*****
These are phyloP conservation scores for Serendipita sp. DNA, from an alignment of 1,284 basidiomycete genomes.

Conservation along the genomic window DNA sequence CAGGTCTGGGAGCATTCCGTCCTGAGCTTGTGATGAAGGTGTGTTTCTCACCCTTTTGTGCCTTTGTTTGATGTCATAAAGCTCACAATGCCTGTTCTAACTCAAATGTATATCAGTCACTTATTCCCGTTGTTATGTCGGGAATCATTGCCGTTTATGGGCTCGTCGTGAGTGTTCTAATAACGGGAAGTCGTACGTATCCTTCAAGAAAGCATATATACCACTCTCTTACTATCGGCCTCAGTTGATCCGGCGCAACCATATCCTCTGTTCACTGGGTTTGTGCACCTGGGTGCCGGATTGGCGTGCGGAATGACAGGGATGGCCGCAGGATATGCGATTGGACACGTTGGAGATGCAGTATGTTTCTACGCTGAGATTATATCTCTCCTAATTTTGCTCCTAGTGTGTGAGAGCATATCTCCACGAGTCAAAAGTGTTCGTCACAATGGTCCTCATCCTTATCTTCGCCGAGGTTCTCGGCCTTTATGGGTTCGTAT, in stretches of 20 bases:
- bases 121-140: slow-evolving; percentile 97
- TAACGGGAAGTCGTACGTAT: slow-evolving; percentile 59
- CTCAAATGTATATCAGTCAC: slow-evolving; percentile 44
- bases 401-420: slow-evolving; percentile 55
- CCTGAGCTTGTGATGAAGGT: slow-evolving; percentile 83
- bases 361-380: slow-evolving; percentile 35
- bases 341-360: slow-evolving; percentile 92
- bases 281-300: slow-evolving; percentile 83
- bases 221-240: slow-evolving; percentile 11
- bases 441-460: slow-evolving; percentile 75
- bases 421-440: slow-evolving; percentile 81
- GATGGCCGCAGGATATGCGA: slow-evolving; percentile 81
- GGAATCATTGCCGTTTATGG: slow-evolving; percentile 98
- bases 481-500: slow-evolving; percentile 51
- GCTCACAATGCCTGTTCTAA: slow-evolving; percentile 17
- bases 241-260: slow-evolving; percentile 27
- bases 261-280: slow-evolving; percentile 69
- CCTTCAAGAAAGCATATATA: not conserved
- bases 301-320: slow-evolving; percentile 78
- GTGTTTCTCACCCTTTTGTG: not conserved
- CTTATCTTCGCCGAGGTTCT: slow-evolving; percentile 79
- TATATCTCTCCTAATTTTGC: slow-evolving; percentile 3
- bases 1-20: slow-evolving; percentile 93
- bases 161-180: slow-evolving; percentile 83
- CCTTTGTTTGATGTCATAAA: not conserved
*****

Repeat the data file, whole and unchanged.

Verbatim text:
These are phyloP conservation scores for Serendipita sp. DNA, from an alignment of 1,284 basidiomycete genomes.

Conservation along the genomic window DNA sequence CAGGTCTGGGAGCATTCCGTCCTGAGCTTGTGATGAAGGTGTGTTTCTCACCCTTTTGTGCCTTTGTTTGATGTCATAAAGCTCACAATGCCTGTTCTAACTCAAATGTATATCAGTCACTTATTCCCGTTGTTATGTCGGGAATCATTGCCGTTTATGGGCTCGTCGTGAGTGTTCTAATAACGGGAAGTCGTACGTATCCTTCAAGAAAGCATATATACCACTCTCTTACTATCGGCCTCAGTTGATCCGGCGCAACCATATCCTCTGTTCACTGGGTTTGTGCACCTGGGTGCCGGATTGGCGTGCGGAATGACAGGGATGGCCGCAGGATATGCGATTGGACACGTTGGAGATGCAGTATGTTTCTACGCTGAGATTATATCTCTCCTAATTTTGCTCCTAGTGTGTGAGAGCATATCTCCACGAGTCAAAAGTGTTCGTCACAATGGTCCTCATCCTTATCTTCGCCGAGGTTCTCGGCCTTTATGGGTTCGTAT, in stretches of 20 bases:
- bases 121-140: slow-evolving; percentile 97
- TAACGGGAAGTCGTACGTAT: slow-evolving; percentile 59
- CTCAAATGTATATCAGTCAC: slow-evolving; percentile 44
- bases 401-420: slow-evolving; percentile 55
- CCTGAGCTTGTGATGAAGGT: slow-evolving; percentile 83
- bases 361-380: slow-evolving; percentile 35
- bases 341-360: slow-evolving; percentile 92
- bases 281-300: slow-evolving; percentile 83
- bases 221-240: slow-evolving; percentile 11
- bases 441-460: slow-evolving; percentile 75
- bases 421-440: slow-evolving; percentile 81
- GATGGCCGCAGGATATGCGA: slow-evolving; percentile 81
- GGAATCATTGCCGTTTATGG: slow-evolving; percentile 98
- bases 481-500: slow-evolving; percentile 51
- GCTCACAATGCCTGTTCTAA: slow-evolving; percentile 17
- bases 241-260: slow-evolving; percentile 27
- bases 261-280: slow-evolving; percentile 69
- CCTTCAAGAAAGCATATATA: not conserved
- bases 301-320: slow-evolving; percentile 78
- GTGTTTCTCACCCTTTTGTG: not conserved
- CTTATCTTCGCCGAGGTTCT: slow-evolving; percentile 79
- TATATCTCTCCTAATTTTGC: slow-evolving; percentile 3
- bases 1-20: slow-evolving; percentile 93
- bases 161-180: slow-evolving; percentile 83
- CCTTTGTTTGATGTCATAAA: not conserved